BATS OF BRITISH COLUMBIA


Silver-haired Bat.  Photo by Paul D. Pratt

by
Mark Brigham
University of Regina

Description

No other group of mammals conjures up as much fear and mythology as bats.  Next to the rodents, bats represent the second largest order of mammals, with 900-1100 species depending on which authority you adhere to.  This diverse group is subdivided into two suborders: the Megachiroptera (Old World fruit bats) and the Microchiroptera (about 80% of species and found worldwide). Bats inhabit every continent except Antarctica and can be found in habitats ranging from forest to desert. 

While they come in many sizes (up to 1 kg), the vast majority are small, weighing less than 50 g (think of 7 loonies in your hand), with the smallest from Thailand, appropriately called the bumblebee bat (2 g: about a penny).   Bats are the only mammals capable of sustained, flapping flight.  A few others, such as flying squirrels, can glide but only bats can truly fly.  Their wings are modified forelimbs and consist of a double-layered membrane of skin stretched over the arm, and greatly elongated hand and finger bones.  There is also a flight membrane stretched between the hind legs and tail.  The rear legs are small, with five clawed toes on each foot.  While the flight membranes have little or no fur, the rest of their bodies are typically well furred.  Most species which occur in North America have relatively large ears and small eyes although there is considerable variation.  There are 19 species of commonly found in Canada, 16 of which occur in B.C.  There are 41 species that occur in the US.  As for most animals, the diversity is greatest the closer one gets to the tropics

Habits

Bats are crepuscular (active at dusk and/or dawn), nocturnal or a combination of both and they occupy a variety of ecological niches. All bats found in North American are able to navigate in complete darkness; in essence using sound to “see.” This orientation system is termed echolocation and involves the production by the larynx of typically short (5-20 milliseconds) intense ultrasonic sounds.  Ultrasonic means simply that the sounds are above the range of typical human hearing, although the spotted bat echolocates using frequencies that most humans are able to hear.  Most calls are frequency modulated, which means that as the call proceeds, the frequency sweeps downwards (like moving right to left on a piano keyboard).  For most Canadian bats the range of frequencies used is between 120 and 20 kilohertz (a kilohertz equals 1000 cycles per second).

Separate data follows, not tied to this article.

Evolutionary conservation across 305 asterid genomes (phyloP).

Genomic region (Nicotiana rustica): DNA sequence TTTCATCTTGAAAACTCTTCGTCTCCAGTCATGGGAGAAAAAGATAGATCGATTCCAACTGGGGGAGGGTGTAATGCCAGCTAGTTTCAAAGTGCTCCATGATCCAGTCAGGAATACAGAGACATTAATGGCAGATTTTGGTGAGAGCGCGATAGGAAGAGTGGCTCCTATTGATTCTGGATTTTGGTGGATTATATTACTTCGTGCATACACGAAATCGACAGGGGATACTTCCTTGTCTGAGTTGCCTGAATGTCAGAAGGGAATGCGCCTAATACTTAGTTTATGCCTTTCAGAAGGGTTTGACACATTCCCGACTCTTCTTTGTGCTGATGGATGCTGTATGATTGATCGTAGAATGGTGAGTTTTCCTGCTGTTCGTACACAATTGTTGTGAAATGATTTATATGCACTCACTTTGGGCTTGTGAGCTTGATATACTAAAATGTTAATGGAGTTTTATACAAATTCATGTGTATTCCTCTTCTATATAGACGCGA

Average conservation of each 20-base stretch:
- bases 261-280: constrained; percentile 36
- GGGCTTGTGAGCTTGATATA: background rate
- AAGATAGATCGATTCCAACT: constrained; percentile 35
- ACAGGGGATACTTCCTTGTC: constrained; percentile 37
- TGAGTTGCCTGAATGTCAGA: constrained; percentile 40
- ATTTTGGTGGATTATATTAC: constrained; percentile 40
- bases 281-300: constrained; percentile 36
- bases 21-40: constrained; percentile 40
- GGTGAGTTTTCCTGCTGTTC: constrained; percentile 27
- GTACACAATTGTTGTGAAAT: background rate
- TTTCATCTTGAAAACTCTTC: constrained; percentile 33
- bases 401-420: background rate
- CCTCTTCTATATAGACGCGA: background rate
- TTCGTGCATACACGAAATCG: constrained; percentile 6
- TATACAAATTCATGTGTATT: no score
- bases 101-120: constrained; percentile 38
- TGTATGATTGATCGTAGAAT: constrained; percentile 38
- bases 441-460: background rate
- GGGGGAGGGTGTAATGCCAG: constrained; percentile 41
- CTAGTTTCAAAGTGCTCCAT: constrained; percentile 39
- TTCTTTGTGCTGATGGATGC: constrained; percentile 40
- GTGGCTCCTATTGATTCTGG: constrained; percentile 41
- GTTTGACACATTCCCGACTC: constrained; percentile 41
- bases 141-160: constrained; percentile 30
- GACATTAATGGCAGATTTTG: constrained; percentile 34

Echoes result when these sounds bounce off objects and potential prey.  These echoes provide the bat with information about an object’s size, shape and distance.  The lower the frequency of echolocation call, the farther sound (and thus echoes) carry and thus the greater the distance that the bat can detect objects.  The downside to lower frequency calls is that it makes detecting small objects (insects) more difficult.  Echolocation calls are also used for communication and some bats eavesdrop on other bats to locate concentrations of insects or potential roosting sites.   Besides ultrasonic calls, many bats make an assortment of audible clicks and chirps used for behavioural interactions, such as between a mother and her young.  Contrary to popular mythology, there are no blind bats and eyesight is likely more important to many bats than once thought.  It is unlikely that bats are able to detect echoes from their calls at distances greater than 20 m, so vision may be important for long distance movements and migration. 

Bats hang upside down to roost (rest).  They have sharp claws on the toes of their hind feet, useful for gripping.  When at rest, bats usually fold their wings against the sides of their bodies although Megachiropterans enfold their body in the wings. 

Bats in temperate areas have two strategies to cope with winter when it is cold and insects to eat are unavailable.  Some bats, such as the red, hoary and probably the silver-haired, migrate south like birds to warmer areas; where they may remain active or hibernate (in most cases we just don’t know!).  Other species hibernate rather than migrate.  Living off stored fat, they hibernate in sheltered spots, including caves, abandoned mines or deep rock crevices.  We know the locations of only a few hibernation sites in western Canada.   

Food

All bats found in Canada eat arthropods only and their diet consists principally of insects. They typically consume large numbers of “bugs”.  Nursing females probably eat their own body mass in food each night during the summer.  Most bats capture flying insects which they detect using echolocation.  Due to their high energy requirements, bats have evolved means of capturing and processing large numbers of insects rapidly.  Many species are able to rapidly exploit ephemeral concentrations of food.  They can chew rapidly, up to 7 times per second.  The big brown bat has been recorded to attack an insect every three seconds during some feeding bouts.  This is impressive when one considers that in that time, the bat must chew a captured insect and both detect and manoeuvre in the air to attack the next one.